Profiting from mental distress

Just sharing a Comment is Free article from the Guardian. Nice little synopsis of a lot of what gets covered on Beyond Meds by Harriet Fraad.

The excerpt:

The New York Times recently led with a front-page splash about psychiatry’s propensity to prescribe pills, “Talk Doesn’t Pay, So Psychiatry Turns Instead to Drug Therapy”. That news is already widely known in the mental health field, but it has vast ramifications for Americans trying to maintain their sanity in our market-driven and medical system for delivering mental healthcare.

What does the turn to drug therapy mean for the mass of Americans?

Mental illness has not decreased with the change from talk therapy to drugs. In fact, as Robert Whitaker’s book diagnoses, mental illness in America has become an established epidemic. So-called miracle drugs like Prozac are taken by 11% of the population – and Prozac is only one of the 30 available antidepressants on the market. Antidepressants are accompanied by anti-anxiety and anti-psychotic drugs. Xanax, America’s leading anti-anxiety medication, is so ubiquitous that Xanax generates more revenue than Tide detergent, reports Charles Barber in his book Comfortably Numb.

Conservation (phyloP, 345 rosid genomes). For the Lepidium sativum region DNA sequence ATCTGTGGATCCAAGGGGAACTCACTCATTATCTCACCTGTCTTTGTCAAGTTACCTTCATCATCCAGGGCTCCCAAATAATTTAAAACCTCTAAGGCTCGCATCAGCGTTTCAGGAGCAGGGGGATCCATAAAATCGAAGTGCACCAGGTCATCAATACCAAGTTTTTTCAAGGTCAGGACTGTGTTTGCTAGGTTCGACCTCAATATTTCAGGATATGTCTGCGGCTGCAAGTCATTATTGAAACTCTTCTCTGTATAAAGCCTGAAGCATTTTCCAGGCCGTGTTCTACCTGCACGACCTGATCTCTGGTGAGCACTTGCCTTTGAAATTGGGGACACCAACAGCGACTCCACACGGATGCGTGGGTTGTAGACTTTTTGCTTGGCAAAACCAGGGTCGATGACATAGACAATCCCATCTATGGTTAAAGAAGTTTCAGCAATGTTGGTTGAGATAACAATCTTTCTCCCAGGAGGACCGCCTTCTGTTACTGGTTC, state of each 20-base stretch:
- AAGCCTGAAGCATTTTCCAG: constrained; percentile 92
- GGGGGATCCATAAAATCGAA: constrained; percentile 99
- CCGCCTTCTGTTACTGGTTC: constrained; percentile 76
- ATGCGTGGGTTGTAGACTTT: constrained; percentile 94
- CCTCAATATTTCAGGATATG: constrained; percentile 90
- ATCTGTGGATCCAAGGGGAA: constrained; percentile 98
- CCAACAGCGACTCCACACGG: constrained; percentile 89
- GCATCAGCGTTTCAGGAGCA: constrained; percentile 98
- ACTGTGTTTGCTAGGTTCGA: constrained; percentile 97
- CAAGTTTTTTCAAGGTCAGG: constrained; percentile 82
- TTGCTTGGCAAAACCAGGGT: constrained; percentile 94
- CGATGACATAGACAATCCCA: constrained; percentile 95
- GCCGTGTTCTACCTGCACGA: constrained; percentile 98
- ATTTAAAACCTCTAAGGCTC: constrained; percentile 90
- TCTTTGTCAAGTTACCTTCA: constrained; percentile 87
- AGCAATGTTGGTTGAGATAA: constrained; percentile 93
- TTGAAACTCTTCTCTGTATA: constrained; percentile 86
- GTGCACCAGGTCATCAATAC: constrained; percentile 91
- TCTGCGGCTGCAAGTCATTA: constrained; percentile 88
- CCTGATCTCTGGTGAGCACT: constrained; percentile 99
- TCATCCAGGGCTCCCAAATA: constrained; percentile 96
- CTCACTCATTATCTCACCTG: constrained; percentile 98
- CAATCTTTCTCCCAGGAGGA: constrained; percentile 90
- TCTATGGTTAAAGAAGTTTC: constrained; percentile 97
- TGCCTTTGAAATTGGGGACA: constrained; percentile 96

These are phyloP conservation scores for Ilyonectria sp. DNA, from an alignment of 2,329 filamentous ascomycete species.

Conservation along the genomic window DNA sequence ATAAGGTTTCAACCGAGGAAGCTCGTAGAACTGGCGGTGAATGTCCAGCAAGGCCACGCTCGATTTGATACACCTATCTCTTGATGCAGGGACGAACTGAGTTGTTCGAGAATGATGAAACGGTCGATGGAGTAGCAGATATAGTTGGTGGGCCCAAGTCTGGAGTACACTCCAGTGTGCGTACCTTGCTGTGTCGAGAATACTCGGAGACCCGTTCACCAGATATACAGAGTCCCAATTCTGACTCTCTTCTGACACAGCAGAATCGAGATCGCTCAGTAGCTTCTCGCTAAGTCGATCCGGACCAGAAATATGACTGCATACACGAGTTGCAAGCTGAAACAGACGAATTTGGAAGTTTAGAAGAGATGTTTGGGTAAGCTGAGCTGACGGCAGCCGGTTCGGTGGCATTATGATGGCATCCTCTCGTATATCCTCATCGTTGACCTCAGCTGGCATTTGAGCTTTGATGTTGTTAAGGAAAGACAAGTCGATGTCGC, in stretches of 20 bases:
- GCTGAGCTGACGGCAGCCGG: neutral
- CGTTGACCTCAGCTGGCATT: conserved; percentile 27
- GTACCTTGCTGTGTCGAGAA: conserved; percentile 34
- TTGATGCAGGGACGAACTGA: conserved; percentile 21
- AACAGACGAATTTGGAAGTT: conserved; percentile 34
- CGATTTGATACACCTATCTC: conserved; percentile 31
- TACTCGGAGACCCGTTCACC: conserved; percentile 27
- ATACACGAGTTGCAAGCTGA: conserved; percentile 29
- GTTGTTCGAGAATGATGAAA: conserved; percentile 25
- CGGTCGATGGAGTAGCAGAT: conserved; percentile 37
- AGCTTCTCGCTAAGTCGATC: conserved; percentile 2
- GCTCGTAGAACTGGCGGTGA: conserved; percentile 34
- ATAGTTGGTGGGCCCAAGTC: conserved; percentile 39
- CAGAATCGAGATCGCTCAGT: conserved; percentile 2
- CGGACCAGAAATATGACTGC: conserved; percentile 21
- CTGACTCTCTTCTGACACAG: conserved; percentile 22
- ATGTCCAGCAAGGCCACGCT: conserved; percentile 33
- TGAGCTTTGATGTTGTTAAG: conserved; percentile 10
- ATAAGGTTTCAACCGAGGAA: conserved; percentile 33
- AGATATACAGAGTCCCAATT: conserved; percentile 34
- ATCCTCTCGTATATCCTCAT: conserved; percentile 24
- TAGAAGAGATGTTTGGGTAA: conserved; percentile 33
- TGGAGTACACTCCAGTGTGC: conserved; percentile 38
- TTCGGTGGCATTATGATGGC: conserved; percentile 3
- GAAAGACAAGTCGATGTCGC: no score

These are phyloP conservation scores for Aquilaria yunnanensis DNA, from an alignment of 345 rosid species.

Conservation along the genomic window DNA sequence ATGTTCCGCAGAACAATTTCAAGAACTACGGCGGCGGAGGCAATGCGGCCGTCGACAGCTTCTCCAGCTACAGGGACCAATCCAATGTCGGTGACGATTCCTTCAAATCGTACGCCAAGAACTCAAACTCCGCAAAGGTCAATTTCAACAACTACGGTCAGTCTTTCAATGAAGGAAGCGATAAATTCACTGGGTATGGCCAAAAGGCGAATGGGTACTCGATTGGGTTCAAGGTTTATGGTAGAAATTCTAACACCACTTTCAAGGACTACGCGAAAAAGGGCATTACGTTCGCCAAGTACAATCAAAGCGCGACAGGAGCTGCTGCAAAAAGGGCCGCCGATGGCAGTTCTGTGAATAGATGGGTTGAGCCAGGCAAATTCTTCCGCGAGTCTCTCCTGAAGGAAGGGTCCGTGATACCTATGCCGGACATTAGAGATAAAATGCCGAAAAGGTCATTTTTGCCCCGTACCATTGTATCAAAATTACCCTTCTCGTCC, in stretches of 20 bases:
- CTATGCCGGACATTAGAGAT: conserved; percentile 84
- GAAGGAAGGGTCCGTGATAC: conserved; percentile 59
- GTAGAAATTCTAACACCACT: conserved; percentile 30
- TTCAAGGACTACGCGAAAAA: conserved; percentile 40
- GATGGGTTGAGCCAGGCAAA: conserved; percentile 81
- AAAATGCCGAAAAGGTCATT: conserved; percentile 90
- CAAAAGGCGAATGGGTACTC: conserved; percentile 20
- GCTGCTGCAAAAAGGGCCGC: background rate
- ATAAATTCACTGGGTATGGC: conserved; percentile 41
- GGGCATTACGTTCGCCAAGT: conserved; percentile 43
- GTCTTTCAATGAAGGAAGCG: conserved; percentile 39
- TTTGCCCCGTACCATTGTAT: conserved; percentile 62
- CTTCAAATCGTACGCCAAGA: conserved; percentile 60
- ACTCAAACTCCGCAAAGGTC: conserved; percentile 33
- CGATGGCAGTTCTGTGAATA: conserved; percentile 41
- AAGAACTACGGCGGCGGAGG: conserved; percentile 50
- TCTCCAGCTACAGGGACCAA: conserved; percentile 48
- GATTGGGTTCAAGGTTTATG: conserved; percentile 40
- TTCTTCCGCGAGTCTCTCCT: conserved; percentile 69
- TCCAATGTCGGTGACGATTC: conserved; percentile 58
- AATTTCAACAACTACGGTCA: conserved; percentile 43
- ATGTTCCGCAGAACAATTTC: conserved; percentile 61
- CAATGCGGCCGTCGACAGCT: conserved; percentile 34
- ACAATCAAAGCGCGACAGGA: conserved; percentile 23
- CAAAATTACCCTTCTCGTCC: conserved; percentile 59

Anti-psychotics drugs alone net the pharmaceutical industry at least $14.6bn dollars a year. Psycho-pharmaceuticals are the most profitable sector of the industry, which makes it one of the most profitable business sectors in the world. Americans are less than 5% of the world’s population, yet they consume 66% of the world’s psychological medications.

Do these psycho pharmaceuticals work to restore mental health? Actually, the evidence is overwhelming that they fail. Antidepressants, the most popular psycho-pharmaceuticals, work no better than placebos. They work 25% of the time and stop working when the user stops taking them. In addition, they may actually harm patients in the long run. They disrupt brain neurotransmitters and may usurp the brain’s organic soothing functions. read the rest here

I made comments on the New York Time’s article “Talk Doesn’t Pay, So Psychiatry Turns Instead to Drug Therapy” mentioned above right here.

About Monica Cassani

Author/Editor Beyond Meds: Everything Matters